“We may take her word on this, sire,” said Kelvin. “Believe m-”
“The law is the law,” said the King. “This is not up for debate.”
“You believe that I have broken the law?” asked Mara.
“No, child,” said the Queen. “Silas, please. Let us get this over with.”
“Agreed,” said the King, and moved past Mara to open the door himself. “We will be accompanying you. Come.”
Kelvin passed her now, glancing her way with an unhappy expression. The Queen stood beside her.
“Walk with us, child,” she said.
The royal physician’s chambers consisted of a small waiting area in front, with a door leading to his study and examination room. He was in the front room to greet the royals and his new patient.
“This is the Lady Mara,” said the King. The doctor gave her a small head-bow. He was stout, bearded, dressed in an all-black robe and wearing a tall hat that may have had a practical purpose, but she could not determine it.
“And this is Sir William of Gull, our royal physician,” said the King. Mara decided to err on the side of protocol, and curtseyed to him. “Sir William, you understand which examinations are to be conducted?” asked the King.
“Yes, Your Majesty,” said the physician.
“I don’t,” said Mara.
Kelvin tried to speak, but was interrupted by the physician extending a hand to Mara. “Shall we begin, My Lady?” asked the physician.
Mara glanced at the others worriedly, then nodded quickly, but did not take his hand. She followed him through the door.
The physician’s study/examination room was brighter than she expected. His large windows faced the east and were filled with the morning sun. There was another man with the physician – an assistant, perhaps – who glanced her way before returning to his preparations. He was placing various tools on a small table situated next to a larger table covered with a sheet. The physician went to his desk in the corner to review papers of some kind. The assistant finished with the tools and dragged a tri-fold screen closer to Mara.
“You will need to remove your garments,” said the assistant.
Mara looked at him quizzically. “What’s that now?”
“Your garments,” he said. “Step behind the screen and remove them.”
“Which garments do you mean?”
“All of them.”
Mara looked wide-eyed at the assistant, then the physician. “No,” she said. “Whatever it is you do for these ‘thorough examinations,’ I will be clothed for them.” She heard the physician sigh.
“My Lady, will you step this way, please?” said the physician. She turned to see him beckoning her over. She set her jaw and went to him.
“Was the purpose of these examinations explained to you?” he asked.
“Yes, sir,” she said. “No, actually. ‘General health and purity.’ That was all.”
“Have you been examined by a physician before?”
She scoffed. “Oh, all the time,” she said. “That would be ‘never.’ ”
“I see,” said the physician. “Well, you must understand that we must be able to view and examine one’s entire body, absent of clothing, to check for abnormalities, blemishes, and anything that would indicate a lack of health. Especially… of Plague. One cannot be expected to find such things underneath layers of clothing, can one? These examinations are required by our laws, especially since the plague. Now remove your garments.”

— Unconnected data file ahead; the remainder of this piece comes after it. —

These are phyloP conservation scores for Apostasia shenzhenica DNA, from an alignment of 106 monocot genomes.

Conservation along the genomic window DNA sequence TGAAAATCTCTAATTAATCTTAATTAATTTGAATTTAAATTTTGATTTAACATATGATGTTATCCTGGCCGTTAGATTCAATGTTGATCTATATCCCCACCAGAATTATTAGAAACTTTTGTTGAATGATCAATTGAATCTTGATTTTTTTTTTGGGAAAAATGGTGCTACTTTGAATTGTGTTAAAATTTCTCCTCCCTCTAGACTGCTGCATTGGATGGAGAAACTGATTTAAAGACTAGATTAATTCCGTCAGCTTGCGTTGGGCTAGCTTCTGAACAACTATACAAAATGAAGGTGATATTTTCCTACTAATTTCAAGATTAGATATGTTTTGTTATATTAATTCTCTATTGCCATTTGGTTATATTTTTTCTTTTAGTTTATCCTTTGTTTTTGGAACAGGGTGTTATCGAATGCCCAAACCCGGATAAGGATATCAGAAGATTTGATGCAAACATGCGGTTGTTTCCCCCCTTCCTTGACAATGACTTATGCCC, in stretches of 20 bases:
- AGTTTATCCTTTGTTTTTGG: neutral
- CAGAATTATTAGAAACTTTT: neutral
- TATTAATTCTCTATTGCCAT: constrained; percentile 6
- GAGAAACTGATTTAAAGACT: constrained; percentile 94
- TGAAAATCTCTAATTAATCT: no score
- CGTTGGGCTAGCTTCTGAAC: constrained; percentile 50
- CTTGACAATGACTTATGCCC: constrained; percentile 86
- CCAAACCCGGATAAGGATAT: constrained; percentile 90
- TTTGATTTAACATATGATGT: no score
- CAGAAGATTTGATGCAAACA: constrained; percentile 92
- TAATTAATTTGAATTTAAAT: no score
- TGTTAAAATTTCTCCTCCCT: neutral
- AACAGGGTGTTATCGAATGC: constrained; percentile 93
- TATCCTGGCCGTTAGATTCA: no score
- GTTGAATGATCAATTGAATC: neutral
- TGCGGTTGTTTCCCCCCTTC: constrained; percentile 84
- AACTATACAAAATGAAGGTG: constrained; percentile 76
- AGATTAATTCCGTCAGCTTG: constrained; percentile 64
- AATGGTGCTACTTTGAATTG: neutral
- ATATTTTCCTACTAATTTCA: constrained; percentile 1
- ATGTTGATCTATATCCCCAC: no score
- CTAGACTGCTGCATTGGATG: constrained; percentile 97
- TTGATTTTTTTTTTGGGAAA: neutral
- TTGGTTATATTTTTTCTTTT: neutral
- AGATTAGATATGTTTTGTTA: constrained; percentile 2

He gestured towards the screen, but she was rooted in place and did not move.
“My Lady, was it not explained to you that you must comply with my instructions?” said the physician.
“Then do so.”
With a last glance towards the door, as if pondering using it to escape, Mara slowly walked to the screen and stood behind it. She moved in slow motion, removing each piece of her clothing as if underwater, wincing as if in pain at their discarding. The last items were her boots, the right one still hiding her throwing dagger. She pulled it out and stared at it, then abruptly forced herself to put it away and drop the boot. Then she told herself to go to the examination room, but could not obey.
“My Lady?” said the physician. “Are you ready?”
“Uh…” she said, wrapping her arms around herself and squeezing her legs together tightly. “I think so.”
Before she could muster the fortitude and courage to tiptoe over, the tri-fold screen was suddenly collapsed together with a clackety-clack. She kept her head up, but bent her body forward to hide as much as possible.
The assistant put away the screen while the physician gestured to the middle of the room, which had the most light. “You need to stand up straight and tall,” he said, “And come this way. Come…”
Mara stood up a little more, and walked over as best as one could with thighs pressed together. The physician reached out to move her into position, and she drew away.
“Just tell me where to stand,” she said, “And I will do that.”
“The more you cooperate, the sooner this will end,” said the physician. “Now stand up straight, and hold your arms out, like this.” He demonstrated a “T” position for her. She shook her head vigorously.
“This is the last time I will ask,” he said, “The King himself has ordered this. We are both beholden to the law. Stand up straight and hold out your arms!”
Mara winced at an imaginary pain, and slowly forced herself to stand at full height and hold her arms out all the way.
“Roger, take my notes,” said Sir William. Roger the assistant brought over a pen, ink and parchment. “Patient is the Lady Mara.” Roger wrote a bit on top and then waited for Sir William’s instructions. “Your full name?”
“Uh…” she said, trembling, “I have no other name.” The trembling concerned him.
“Are you cold, My Lady?” he said, beginning his examination at her fingers and working his way along her arm.
“No,” she said quickly.